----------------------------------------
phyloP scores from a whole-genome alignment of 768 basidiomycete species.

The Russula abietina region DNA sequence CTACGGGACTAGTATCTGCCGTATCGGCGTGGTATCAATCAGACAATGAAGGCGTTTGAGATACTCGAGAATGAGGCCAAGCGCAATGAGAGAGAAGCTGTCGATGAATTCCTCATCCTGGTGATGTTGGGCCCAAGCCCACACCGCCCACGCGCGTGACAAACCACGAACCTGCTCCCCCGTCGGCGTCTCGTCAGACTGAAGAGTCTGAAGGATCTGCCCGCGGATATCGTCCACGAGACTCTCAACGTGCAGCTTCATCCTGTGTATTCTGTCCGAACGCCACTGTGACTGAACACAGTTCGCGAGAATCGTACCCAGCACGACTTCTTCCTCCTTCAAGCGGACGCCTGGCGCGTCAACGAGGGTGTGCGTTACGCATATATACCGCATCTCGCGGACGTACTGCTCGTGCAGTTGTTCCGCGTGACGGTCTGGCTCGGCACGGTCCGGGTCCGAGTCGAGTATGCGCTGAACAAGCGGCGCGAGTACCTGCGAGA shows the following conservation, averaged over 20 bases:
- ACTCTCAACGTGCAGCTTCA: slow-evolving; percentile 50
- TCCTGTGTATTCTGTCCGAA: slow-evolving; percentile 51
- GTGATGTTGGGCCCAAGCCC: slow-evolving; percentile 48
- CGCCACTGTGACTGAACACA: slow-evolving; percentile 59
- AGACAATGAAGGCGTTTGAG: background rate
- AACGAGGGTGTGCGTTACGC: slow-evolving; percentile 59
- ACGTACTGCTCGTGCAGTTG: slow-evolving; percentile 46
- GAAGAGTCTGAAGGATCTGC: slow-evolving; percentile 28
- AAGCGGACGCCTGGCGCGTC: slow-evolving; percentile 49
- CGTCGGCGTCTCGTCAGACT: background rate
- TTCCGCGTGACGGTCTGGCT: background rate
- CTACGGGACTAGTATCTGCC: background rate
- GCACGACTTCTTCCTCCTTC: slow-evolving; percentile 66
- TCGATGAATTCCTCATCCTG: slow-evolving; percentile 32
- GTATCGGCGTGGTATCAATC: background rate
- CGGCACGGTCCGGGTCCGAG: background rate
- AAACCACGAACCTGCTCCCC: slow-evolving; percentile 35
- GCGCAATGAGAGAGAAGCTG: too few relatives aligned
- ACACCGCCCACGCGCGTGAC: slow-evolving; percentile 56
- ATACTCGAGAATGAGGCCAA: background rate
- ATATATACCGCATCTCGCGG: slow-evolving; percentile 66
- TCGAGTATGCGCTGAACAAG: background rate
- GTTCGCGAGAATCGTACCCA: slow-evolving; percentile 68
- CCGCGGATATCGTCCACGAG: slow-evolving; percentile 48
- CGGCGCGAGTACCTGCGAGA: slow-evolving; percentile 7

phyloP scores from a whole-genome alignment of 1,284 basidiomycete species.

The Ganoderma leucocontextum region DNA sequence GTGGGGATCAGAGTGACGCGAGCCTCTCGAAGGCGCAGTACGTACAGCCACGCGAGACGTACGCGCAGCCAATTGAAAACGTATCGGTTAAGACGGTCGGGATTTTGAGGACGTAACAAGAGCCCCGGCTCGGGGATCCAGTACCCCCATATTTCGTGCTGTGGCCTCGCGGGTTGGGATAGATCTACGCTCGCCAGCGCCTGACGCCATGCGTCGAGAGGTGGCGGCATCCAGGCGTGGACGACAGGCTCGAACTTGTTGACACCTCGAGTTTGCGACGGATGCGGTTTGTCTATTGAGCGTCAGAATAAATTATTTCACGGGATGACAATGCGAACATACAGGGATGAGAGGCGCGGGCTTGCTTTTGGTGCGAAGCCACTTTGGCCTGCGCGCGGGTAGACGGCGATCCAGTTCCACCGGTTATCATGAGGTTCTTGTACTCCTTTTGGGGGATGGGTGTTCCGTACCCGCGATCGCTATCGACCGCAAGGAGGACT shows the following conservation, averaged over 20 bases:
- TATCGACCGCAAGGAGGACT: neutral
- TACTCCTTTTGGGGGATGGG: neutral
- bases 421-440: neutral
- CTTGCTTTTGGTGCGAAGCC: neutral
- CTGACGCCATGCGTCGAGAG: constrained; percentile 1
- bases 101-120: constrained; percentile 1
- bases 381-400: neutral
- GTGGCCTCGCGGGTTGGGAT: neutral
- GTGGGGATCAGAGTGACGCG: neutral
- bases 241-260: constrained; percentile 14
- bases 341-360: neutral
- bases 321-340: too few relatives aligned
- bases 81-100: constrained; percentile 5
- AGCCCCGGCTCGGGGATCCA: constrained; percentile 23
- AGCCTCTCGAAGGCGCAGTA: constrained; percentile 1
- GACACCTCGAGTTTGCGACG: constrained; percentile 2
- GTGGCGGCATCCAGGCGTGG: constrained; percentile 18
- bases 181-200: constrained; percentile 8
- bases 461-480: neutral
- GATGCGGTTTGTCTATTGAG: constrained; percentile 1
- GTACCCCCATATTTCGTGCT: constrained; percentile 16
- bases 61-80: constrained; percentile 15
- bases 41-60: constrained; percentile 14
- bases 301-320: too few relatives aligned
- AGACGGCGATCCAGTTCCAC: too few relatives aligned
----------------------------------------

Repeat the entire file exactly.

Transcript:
phyloP scores from a whole-genome alignment of 768 basidiomycete species.

The Russula abietina region DNA sequence CTACGGGACTAGTATCTGCCGTATCGGCGTGGTATCAATCAGACAATGAAGGCGTTTGAGATACTCGAGAATGAGGCCAAGCGCAATGAGAGAGAAGCTGTCGATGAATTCCTCATCCTGGTGATGTTGGGCCCAAGCCCACACCGCCCACGCGCGTGACAAACCACGAACCTGCTCCCCCGTCGGCGTCTCGTCAGACTGAAGAGTCTGAAGGATCTGCCCGCGGATATCGTCCACGAGACTCTCAACGTGCAGCTTCATCCTGTGTATTCTGTCCGAACGCCACTGTGACTGAACACAGTTCGCGAGAATCGTACCCAGCACGACTTCTTCCTCCTTCAAGCGGACGCCTGGCGCGTCAACGAGGGTGTGCGTTACGCATATATACCGCATCTCGCGGACGTACTGCTCGTGCAGTTGTTCCGCGTGACGGTCTGGCTCGGCACGGTCCGGGTCCGAGTCGAGTATGCGCTGAACAAGCGGCGCGAGTACCTGCGAGA shows the following conservation, averaged over 20 bases:
- ACTCTCAACGTGCAGCTTCA: slow-evolving; percentile 50
- TCCTGTGTATTCTGTCCGAA: slow-evolving; percentile 51
- GTGATGTTGGGCCCAAGCCC: slow-evolving; percentile 48
- CGCCACTGTGACTGAACACA: slow-evolving; percentile 59
- AGACAATGAAGGCGTTTGAG: background rate
- AACGAGGGTGTGCGTTACGC: slow-evolving; percentile 59
- ACGTACTGCTCGTGCAGTTG: slow-evolving; percentile 46
- GAAGAGTCTGAAGGATCTGC: slow-evolving; percentile 28
- AAGCGGACGCCTGGCGCGTC: slow-evolving; percentile 49
- CGTCGGCGTCTCGTCAGACT: background rate
- TTCCGCGTGACGGTCTGGCT: background rate
- CTACGGGACTAGTATCTGCC: background rate
- GCACGACTTCTTCCTCCTTC: slow-evolving; percentile 66
- TCGATGAATTCCTCATCCTG: slow-evolving; percentile 32
- GTATCGGCGTGGTATCAATC: background rate
- CGGCACGGTCCGGGTCCGAG: background rate
- AAACCACGAACCTGCTCCCC: slow-evolving; percentile 35
- GCGCAATGAGAGAGAAGCTG: too few relatives aligned
- ACACCGCCCACGCGCGTGAC: slow-evolving; percentile 56
- ATACTCGAGAATGAGGCCAA: background rate
- ATATATACCGCATCTCGCGG: slow-evolving; percentile 66
- TCGAGTATGCGCTGAACAAG: background rate
- GTTCGCGAGAATCGTACCCA: slow-evolving; percentile 68
- CCGCGGATATCGTCCACGAG: slow-evolving; percentile 48
- CGGCGCGAGTACCTGCGAGA: slow-evolving; percentile 7

phyloP scores from a whole-genome alignment of 1,284 basidiomycete species.

The Ganoderma leucocontextum region DNA sequence GTGGGGATCAGAGTGACGCGAGCCTCTCGAAGGCGCAGTACGTACAGCCACGCGAGACGTACGCGCAGCCAATTGAAAACGTATCGGTTAAGACGGTCGGGATTTTGAGGACGTAACAAGAGCCCCGGCTCGGGGATCCAGTACCCCCATATTTCGTGCTGTGGCCTCGCGGGTTGGGATAGATCTACGCTCGCCAGCGCCTGACGCCATGCGTCGAGAGGTGGCGGCATCCAGGCGTGGACGACAGGCTCGAACTTGTTGACACCTCGAGTTTGCGACGGATGCGGTTTGTCTATTGAGCGTCAGAATAAATTATTTCACGGGATGACAATGCGAACATACAGGGATGAGAGGCGCGGGCTTGCTTTTGGTGCGAAGCCACTTTGGCCTGCGCGCGGGTAGACGGCGATCCAGTTCCACCGGTTATCATGAGGTTCTTGTACTCCTTTTGGGGGATGGGTGTTCCGTACCCGCGATCGCTATCGACCGCAAGGAGGACT shows the following conservation, averaged over 20 bases:
- TATCGACCGCAAGGAGGACT: neutral
- TACTCCTTTTGGGGGATGGG: neutral
- bases 421-440: neutral
- CTTGCTTTTGGTGCGAAGCC: neutral
- CTGACGCCATGCGTCGAGAG: constrained; percentile 1
- bases 101-120: constrained; percentile 1
- bases 381-400: neutral
- GTGGCCTCGCGGGTTGGGAT: neutral
- GTGGGGATCAGAGTGACGCG: neutral
- bases 241-260: constrained; percentile 14
- bases 341-360: neutral
- bases 321-340: too few relatives aligned
- bases 81-100: constrained; percentile 5
- AGCCCCGGCTCGGGGATCCA: constrained; percentile 23
- AGCCTCTCGAAGGCGCAGTA: constrained; percentile 1
- GACACCTCGAGTTTGCGACG: constrained; percentile 2
- GTGGCGGCATCCAGGCGTGG: constrained; percentile 18
- bases 181-200: constrained; percentile 8
- bases 461-480: neutral
- GATGCGGTTTGTCTATTGAG: constrained; percentile 1
- GTACCCCCATATTTCGTGCT: constrained; percentile 16
- bases 61-80: constrained; percentile 15
- bases 41-60: constrained; percentile 14
- bases 301-320: too few relatives aligned
- AGACGGCGATCCAGTTCCAC: too few relatives aligned